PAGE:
Another likely winner for the nascent portable-player market is solid-state storage media. Dan Auclair, senior vice president of business development at flash-card maker SanDisk (Sunnyvale, Calif.), said, "For us, this is a major opportunity. We're extremely motivated." The company is promoting both its CompactFlash and MultiMedia Card technologies for this market.
SanDisk announced this week that Maycom Co., a Korean consumer-electronics manufacturer, is using its MultiMedia Card in a new MP3 player, while LG Electronics and Pontis are also designing the same form-factor flash card into their MP3 players. Meanwhile, Casio earlier this month revealed that its new portable Internet audio player, based on Windows CE and designed for Microsoft Corp.'s MS Audio, will use SanDisk's CompactFlash card.
SanDisk's Auclair, also an SDMI member, is currently acting as editor for an ad-hoc group within SDMI to define interface specifications between a so-called Licensed SDMI-Compliant Module (LCM) and portable devices. In SDMI jargon, LCM is defined as a protected environment where LCM systems such as PCs, set-tops or Internet appliances receive content, rules for content management and protection from a variety of input sources such as CDs, DVDs and secure Internet music.
Among many technology and business issues argued within SDMI, the interface is one of the least contentious, according to Auclair. The proposed spec is likely to okay any interface, including USB, parallel port and removable media like CompactFlash.
On the other hand, the most critical unresolved SDMI spec involves how to define a protected environment for LCM and portable devices in the short haul. Over time, everyone agrees that the LCM within a PC, for example, should be able to establish a secure environment by downloading secure music to a portable device through a secure channel, employing such measures as authentication, encryption and watermarking.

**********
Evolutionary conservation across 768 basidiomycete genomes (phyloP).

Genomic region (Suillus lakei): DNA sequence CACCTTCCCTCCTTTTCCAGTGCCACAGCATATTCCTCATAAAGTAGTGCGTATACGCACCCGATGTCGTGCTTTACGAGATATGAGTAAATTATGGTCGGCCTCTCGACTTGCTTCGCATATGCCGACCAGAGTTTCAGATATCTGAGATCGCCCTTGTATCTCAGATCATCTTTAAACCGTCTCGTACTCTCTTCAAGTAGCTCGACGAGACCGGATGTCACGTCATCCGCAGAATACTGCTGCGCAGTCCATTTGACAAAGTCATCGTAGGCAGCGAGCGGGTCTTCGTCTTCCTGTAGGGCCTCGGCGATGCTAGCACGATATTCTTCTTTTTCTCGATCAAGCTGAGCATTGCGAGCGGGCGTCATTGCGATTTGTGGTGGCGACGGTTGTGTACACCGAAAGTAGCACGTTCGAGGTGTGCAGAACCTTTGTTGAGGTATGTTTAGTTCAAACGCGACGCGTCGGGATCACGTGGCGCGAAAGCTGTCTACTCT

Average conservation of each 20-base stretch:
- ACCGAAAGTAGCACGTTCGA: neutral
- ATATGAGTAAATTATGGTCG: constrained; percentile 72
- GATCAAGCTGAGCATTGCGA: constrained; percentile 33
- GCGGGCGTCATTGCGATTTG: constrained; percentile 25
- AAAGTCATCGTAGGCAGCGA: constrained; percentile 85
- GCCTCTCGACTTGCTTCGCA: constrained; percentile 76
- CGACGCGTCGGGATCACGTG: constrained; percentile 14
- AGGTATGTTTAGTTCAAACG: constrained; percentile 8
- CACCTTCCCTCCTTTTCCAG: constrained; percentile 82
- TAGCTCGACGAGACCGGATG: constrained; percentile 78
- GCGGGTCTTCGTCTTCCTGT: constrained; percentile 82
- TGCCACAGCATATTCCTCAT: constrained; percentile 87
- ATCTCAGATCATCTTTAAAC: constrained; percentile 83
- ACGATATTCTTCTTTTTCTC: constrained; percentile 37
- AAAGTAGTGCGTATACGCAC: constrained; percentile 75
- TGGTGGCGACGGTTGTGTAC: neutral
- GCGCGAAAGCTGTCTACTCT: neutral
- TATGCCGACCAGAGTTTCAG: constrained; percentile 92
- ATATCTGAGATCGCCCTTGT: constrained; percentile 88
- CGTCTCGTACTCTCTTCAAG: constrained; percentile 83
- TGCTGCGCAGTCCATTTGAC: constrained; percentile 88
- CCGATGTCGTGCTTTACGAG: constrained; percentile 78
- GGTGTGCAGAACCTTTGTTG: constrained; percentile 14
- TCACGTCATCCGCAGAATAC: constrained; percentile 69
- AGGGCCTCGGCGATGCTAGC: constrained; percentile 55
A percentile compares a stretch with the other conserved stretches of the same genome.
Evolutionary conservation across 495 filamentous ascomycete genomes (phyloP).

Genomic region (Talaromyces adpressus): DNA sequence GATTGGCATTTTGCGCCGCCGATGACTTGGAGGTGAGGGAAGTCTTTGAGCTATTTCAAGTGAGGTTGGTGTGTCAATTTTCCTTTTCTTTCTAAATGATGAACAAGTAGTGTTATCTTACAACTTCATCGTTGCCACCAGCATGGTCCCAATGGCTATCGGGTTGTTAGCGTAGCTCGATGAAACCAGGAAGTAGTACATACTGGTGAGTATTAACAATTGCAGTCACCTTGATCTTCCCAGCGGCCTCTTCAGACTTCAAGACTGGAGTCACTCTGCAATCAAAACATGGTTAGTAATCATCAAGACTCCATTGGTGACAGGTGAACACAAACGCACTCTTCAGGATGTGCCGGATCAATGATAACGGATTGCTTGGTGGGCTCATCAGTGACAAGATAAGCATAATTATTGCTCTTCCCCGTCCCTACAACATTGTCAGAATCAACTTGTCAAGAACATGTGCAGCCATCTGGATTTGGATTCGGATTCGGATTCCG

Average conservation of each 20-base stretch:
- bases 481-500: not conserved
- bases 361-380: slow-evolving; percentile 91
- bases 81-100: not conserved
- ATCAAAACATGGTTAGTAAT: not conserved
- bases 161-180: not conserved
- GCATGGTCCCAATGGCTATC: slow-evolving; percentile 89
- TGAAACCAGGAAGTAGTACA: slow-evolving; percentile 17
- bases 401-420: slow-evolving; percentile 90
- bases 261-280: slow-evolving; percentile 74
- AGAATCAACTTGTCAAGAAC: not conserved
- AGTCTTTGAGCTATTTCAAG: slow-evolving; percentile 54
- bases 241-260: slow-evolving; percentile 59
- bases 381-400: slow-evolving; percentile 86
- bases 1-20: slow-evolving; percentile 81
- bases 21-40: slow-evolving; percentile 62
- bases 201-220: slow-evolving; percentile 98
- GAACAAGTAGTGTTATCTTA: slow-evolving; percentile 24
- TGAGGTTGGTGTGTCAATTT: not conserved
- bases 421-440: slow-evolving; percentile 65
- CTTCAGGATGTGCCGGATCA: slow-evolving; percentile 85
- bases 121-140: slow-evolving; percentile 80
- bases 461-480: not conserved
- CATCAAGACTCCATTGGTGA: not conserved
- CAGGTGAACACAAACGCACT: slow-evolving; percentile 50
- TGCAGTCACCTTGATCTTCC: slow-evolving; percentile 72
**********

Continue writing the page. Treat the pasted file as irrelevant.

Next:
But this scenario is not feasible in the short run because, as many in the industry would acknowledge, the genie is already out of the bottle. The Web is already rife with unprotected music files, such as those encoded in MP3, which contains no security measures. And they are not going away.
If a consumer OEM seriously wants to enter the Internet music-player market this Christmas, "their portable devices need to be competitive" with the increasingly popular MP3 players, Auclair said.
Does that mean SDMI-compliant portable devices should be allowed to play back unprotected MP3 files? No SDMI member is sure of the answer, though the group is discussing a transitional, or "sunset," period as a compromise the record labels may have to live with.
Those in a position to protect their copyrighted content are demanding a way to find out whether certain music files on the Web, for example, contain copyrighted materials, and whether it is valid to download them and make no copy, copy them once or make many copies.
In the view of many record companies, the only way to determine this is to embed copy-control functions along with forensic tools into all copyrighted music via some form of watermarking. Some consumer OEMs and chip companies argue that authentication and encryption could be easily handled on a DSP in a cost-effective portable device. But not watermarking. "Watermarking is too big a processing load [for a DSP], and not easy to do," TI's Johnson said.
The problem is that a device needs to not only detect the watermark and read it, but also must reinsert the watermark so that what was once defined as "copy once" can be changed into "no copy" after it's been copied, explained Zoran's Goldberg.
At this juncture, companies like Lucent are not assuming anything about the upcoming SDMI spec. "We are being very sensitive to the recording industry's needs," Walkden said. Lucent's EPAC proposal will include an encryption system developed by an unnamed third party, as well as a watermarking system developed by Cognicity. Watermark detection, Walkden said, is most likely to be handled by a PC's host processor.
Scott Moskowitz, chief executive officer at watermark-technology company Bluspike, said, "We have a flexible watermarking system which can encode a watermark inaudibly into CD audio and retrieve it after MP3 compression at 128 kbits/s." He said the encoded data is secured against tampering by using industry-standard cryptography.
Further, the data payload can be distributed between multiple watermarks with differential access, with a total payload capacity of up to 30 bits/second, he said. "The system works at multiple sample rates and bit depths," Moskowitz said. "Decoding can be processed at 30 to 50 times real-time to offer superior, low-cost performance."
Ultimately, consumer OEMs will have to do a tap dance to design in time for Christmas sales an SDMI-compliant system flexible enough to mature with the market.
"It's going to be a scramble for OEMs to design a system that meets all the SDMI requirements in such a short time frame," said Fred Falk, chief executive at e.Digital Corp. (San Diego), a system-design house that is developing a reference design for the EPAC player for Lucent and its OEMs. The design leverages e.Digital's patented MicroOS file-management system, which the company claims promises a faster turnaround of a system that needs last-minute changes.